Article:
The government of Ontario has introduced legislation that would ensure that construction workers, hired under government contracts will be paid the fair, prevailing wage.
The proposed Government Contract Wages Act, 2018, was introduced at Queen’s Park on April 17. If passed, the legislation would allow Ontario to establish minimum rates of pay for construction workers, that would dictate what wages contractors and subcontractors must pay to land Ontario contracts.
The legislation also applies to cleaning and security contracts within the province.
Premier Kathleen Wynne announced the proposed legislation at the United Association of Plumbers and Steamfitters, Local 46, in Toronto.
“Every worker deserves to be paid a fair wage. And every business bidding for a government contract deserves a fair shot. We’re taking action so that employers won’t be able to win a competition by unfairly lowering workers’ wages,” Wynne said.
“It’s just one of the ways we are standing up for workers in a rapidly changing economy. We know that a $15 minimum wage, compensation ranges on job postings and equal pay for equal work is the right thing to do for everyone in Ontario. All workers deserve to be compensated and treated well.”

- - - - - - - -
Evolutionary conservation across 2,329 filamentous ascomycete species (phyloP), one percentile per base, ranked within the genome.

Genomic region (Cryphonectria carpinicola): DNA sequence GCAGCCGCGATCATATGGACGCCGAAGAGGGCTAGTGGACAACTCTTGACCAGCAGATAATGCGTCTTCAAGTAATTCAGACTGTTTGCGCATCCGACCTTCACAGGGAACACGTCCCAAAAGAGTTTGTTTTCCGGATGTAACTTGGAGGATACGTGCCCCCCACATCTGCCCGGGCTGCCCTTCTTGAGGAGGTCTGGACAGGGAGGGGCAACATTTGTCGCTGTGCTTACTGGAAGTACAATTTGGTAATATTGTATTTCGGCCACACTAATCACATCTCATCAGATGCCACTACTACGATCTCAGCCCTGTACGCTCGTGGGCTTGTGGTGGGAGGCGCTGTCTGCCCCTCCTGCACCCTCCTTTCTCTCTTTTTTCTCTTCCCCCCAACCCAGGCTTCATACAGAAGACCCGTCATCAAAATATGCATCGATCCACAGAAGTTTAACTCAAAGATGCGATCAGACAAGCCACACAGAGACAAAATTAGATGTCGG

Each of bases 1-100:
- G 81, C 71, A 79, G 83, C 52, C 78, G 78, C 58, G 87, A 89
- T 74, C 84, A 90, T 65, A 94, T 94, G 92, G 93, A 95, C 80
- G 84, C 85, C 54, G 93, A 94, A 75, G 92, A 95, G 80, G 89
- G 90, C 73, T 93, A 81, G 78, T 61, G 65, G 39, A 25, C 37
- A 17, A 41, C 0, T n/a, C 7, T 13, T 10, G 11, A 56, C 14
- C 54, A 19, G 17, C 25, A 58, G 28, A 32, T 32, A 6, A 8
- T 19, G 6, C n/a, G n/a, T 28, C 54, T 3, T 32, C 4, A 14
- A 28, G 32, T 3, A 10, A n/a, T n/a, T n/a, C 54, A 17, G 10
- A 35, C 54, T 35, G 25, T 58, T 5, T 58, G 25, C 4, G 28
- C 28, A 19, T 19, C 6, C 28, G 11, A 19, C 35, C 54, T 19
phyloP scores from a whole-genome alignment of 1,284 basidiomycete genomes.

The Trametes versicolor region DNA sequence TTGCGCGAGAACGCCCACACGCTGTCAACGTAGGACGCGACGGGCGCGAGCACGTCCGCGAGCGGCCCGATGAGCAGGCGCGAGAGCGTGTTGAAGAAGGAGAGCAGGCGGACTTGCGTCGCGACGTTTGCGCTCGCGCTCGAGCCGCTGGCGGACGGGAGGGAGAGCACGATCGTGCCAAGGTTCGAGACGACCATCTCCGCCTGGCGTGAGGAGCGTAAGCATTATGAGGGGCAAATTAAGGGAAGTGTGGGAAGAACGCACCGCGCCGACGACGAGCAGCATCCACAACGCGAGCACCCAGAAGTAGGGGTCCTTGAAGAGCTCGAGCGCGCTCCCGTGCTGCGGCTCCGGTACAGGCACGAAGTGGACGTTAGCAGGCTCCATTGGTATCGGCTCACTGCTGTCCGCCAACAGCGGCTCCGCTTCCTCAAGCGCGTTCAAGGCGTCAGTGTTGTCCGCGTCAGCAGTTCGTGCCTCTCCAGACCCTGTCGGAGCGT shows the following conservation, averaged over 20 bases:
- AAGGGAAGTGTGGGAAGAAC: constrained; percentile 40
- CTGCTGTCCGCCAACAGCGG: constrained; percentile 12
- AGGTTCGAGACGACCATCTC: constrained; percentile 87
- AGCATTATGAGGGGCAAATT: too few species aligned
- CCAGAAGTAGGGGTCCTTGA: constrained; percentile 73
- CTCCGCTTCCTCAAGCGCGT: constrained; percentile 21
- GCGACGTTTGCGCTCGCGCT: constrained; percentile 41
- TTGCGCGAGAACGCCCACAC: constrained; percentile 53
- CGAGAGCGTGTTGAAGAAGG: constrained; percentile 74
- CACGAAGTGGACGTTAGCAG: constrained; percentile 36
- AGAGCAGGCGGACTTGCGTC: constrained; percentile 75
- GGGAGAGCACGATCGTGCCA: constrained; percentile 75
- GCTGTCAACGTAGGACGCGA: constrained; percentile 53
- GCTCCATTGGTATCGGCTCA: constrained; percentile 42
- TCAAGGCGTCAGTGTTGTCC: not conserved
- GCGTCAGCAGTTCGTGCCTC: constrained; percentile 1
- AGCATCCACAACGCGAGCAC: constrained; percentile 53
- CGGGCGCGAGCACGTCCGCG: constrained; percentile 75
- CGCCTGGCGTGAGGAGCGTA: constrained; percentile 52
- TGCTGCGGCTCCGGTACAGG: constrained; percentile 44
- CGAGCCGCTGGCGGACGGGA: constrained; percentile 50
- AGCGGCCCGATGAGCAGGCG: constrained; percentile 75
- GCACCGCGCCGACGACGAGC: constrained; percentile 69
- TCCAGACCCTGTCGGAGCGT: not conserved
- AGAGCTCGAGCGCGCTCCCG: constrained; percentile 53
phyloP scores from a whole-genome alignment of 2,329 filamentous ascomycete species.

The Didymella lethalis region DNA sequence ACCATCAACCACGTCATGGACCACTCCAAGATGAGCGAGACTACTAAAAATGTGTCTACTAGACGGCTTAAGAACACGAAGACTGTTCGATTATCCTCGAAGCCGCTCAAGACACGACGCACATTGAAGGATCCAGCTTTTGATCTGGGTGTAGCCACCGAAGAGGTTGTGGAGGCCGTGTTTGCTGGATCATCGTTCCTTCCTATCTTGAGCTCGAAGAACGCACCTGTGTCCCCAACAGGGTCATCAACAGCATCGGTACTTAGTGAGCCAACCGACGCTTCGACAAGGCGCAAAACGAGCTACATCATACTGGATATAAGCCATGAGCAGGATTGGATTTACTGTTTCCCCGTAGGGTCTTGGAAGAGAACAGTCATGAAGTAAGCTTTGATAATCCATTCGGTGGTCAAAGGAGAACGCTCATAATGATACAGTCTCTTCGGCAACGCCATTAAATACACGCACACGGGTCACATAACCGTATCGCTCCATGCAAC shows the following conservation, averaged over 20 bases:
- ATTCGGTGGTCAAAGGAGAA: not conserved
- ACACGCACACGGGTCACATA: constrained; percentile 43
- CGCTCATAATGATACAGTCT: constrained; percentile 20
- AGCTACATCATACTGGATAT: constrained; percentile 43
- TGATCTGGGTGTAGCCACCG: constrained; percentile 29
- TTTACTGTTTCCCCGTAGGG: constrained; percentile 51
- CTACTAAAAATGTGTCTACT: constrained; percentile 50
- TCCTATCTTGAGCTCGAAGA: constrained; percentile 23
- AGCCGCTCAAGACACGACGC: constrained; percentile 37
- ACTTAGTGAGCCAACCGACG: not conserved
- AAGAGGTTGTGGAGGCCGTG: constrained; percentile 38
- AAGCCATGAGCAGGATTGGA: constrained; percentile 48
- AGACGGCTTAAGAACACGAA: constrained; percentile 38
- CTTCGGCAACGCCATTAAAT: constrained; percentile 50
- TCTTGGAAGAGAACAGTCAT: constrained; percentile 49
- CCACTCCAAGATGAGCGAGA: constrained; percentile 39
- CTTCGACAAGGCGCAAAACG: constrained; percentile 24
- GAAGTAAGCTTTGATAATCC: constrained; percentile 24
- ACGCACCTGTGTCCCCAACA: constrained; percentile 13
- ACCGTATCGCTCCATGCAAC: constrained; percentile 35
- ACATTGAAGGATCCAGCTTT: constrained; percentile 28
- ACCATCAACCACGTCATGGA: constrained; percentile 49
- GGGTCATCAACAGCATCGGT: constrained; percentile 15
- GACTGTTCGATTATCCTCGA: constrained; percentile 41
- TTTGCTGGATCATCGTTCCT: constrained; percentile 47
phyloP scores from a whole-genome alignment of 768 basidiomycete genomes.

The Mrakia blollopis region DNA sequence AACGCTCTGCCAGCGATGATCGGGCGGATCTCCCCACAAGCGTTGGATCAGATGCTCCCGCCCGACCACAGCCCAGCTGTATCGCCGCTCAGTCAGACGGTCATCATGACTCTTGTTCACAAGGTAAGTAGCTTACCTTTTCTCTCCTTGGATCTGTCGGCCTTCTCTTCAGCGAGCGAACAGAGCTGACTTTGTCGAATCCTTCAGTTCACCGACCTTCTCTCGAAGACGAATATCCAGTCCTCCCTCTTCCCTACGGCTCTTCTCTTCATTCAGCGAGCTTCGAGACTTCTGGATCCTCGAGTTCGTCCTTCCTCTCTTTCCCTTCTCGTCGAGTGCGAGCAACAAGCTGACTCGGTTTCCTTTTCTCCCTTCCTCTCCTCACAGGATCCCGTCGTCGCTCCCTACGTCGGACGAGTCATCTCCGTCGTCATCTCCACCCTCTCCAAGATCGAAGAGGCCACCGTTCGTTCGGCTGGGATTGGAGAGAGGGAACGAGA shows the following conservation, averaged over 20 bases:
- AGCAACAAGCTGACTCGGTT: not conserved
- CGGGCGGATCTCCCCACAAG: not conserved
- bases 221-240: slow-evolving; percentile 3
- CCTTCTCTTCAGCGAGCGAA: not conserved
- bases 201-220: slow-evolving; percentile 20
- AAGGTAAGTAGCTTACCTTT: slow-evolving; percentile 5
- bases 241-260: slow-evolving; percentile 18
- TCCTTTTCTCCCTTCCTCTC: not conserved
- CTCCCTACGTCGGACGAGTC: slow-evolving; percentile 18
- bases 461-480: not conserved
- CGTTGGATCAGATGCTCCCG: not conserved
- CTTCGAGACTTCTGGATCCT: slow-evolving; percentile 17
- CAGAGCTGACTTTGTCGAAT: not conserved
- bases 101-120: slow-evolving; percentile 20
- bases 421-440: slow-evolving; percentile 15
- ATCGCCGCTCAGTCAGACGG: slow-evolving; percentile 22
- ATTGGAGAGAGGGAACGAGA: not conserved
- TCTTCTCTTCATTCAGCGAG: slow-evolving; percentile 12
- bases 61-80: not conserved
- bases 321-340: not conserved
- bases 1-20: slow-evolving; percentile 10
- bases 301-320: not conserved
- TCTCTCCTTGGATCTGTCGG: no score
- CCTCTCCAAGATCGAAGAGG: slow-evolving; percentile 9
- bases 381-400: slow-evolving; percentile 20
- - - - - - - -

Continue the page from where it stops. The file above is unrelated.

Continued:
The refreshed wage policy would apply to contracts with all government ministries, and with specified government agencies and Crown corporations. It would cover building security and cleaning services in government owned and occupied buildings, and four construction sectors: roads; heavy engineering; sewers and water mains; and industrial, commercial and institutional.
“Everyone in Ontario should be paid fairly for the work that they do. By updating the Fair Wage Policy, we will be ensuring that the Ontario Government is doing its part as an employer,” said Kevin Flynn, Ontario’s minister of labour.
“We are committed to building a fair and safe workplace for all Ontario workers and employers, and the Fair Wage Policy is a key part of that plan.”
Although the next provincial election takes place June 7, Wynne has said she is optimistic the bill will become law before Ontarians head to the polls.